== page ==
It’s also a matter of picking the right resources for your organization. Only there’s a problem: Those buying the equipment lack the expertise to truly know what is required. “And if they invested incorrectly, or they haven’t been given the right guidance, then they’re locked into something for a long period of time,” Todt said.

Which brings up another issue for smaller entities: a dearth of in-house expertise and talent. 

Missing talent

“We’ve seen in a few studies that we’ve done that experience is the most important factor for security professionals in a variety of different contexts,” said Mazurek. “And this doesn’t just mean pure years of experience, like how many years have you been on the job – although that helps. It also means things like experiencing a broad variety of situations and problems that might happen, to be able to recognize various kinds of security problems when they come up and know how to remediate them quickly.”

The cyber skills gap continues to widen and top-tier cyber job applicants generally gravitate toward major tech hubs and large corporations with deep pockets who are willing to pay handsomely. t’s a key reason the public sector has such a hard time recruiting candidates.

“The value proposition for working in government is you get Groundhog Day off,” said Hamilton. “Meanwhile, Amazon has gigantic bags of cash. That’s our problem right there.”

And whatever manpower an organization does have might be quickly overwhelmed. “In a typical rural hospital, you may just have two or three or four people in an IT department,” said DeFord. “There’s just too much for them to do and not enough highly skilled people to go around.” said DeFord.

Huff said that some of the member colleges in the Kansas Independent College Association had just one IT person handling everything from voiceover IP troubleshooting to adding new users onto the network.

“There is no time for that one person to be proactive in addressing security issues on their network,” he added. “Their full-time job is just keeping it running.”

Barclay College, located in Haviland, Kansas, is a member of the Kansas Independent College Association. Some of the member colleges have just one IT person, said the association’s CISO.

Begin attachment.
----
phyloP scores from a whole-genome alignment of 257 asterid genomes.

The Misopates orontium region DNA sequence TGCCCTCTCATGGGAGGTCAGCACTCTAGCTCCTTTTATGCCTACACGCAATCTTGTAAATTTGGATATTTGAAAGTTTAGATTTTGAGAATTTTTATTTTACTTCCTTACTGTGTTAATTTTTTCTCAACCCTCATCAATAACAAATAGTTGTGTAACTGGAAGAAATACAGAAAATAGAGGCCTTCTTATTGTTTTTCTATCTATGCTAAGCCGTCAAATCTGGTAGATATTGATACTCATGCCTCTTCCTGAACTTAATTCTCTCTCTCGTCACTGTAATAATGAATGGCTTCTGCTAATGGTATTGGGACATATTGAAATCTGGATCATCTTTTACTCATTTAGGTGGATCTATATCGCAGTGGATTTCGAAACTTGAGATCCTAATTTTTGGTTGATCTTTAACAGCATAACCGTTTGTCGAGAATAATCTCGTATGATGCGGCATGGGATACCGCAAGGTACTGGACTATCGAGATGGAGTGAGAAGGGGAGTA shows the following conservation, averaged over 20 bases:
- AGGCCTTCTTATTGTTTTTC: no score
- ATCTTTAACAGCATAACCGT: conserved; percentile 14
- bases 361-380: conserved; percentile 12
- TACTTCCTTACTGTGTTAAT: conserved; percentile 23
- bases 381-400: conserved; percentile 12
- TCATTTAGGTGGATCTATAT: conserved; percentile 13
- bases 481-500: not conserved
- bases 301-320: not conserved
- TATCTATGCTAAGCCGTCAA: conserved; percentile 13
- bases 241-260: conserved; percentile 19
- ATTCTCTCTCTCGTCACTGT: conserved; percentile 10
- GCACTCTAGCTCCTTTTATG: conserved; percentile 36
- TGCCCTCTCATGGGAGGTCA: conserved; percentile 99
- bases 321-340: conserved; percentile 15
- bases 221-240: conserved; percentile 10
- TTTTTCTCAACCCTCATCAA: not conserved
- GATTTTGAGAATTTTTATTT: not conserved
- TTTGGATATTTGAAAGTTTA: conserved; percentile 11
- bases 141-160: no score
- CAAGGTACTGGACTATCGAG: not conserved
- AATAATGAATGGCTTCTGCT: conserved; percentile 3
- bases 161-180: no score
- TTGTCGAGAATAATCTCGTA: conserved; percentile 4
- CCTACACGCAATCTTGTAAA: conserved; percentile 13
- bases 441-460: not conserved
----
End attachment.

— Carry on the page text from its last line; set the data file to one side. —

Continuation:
Terry Ocaña, another advisory council member of the CyberRisk Alliance Cybersecurity Collaborative, said that while he doesn’t think socioeconomic factors have a direct impact on cybersecurity, they may indirectly hamper cyber preparedness insofar as how they affects the local workforce’s mindset.

“As a broad-brush generalization, having moved from a metro region into a rural region, I notice a stark difference in technology fluency,” said Ocaña, the IT director of Chippewa County, Minnesota. As of the 2010 U.S. census, the county featured a population of 12,441 and a median household income of $54,552, with 8.8 percent of the population located below the poverty line.

“Due to the social/cultural differences in rural communities, citizens generally prefer personal over technical business interactions even for mundane tasks such as license renewals, burn permits, building permits, real estate title research, etc.” said Ocaña. This translates into slow adoption of technology services at the county level, which, in turn, slows the learning pace for employees adopting technology, reducing the understanding of how practical cybersecurity needs to be. Instead, cybersecurity is viewed as an IT department function.”

Check back for part two of this series, where SC Media will examine the various ways organizations in underserved communities can even the cyber playing field.

Source Article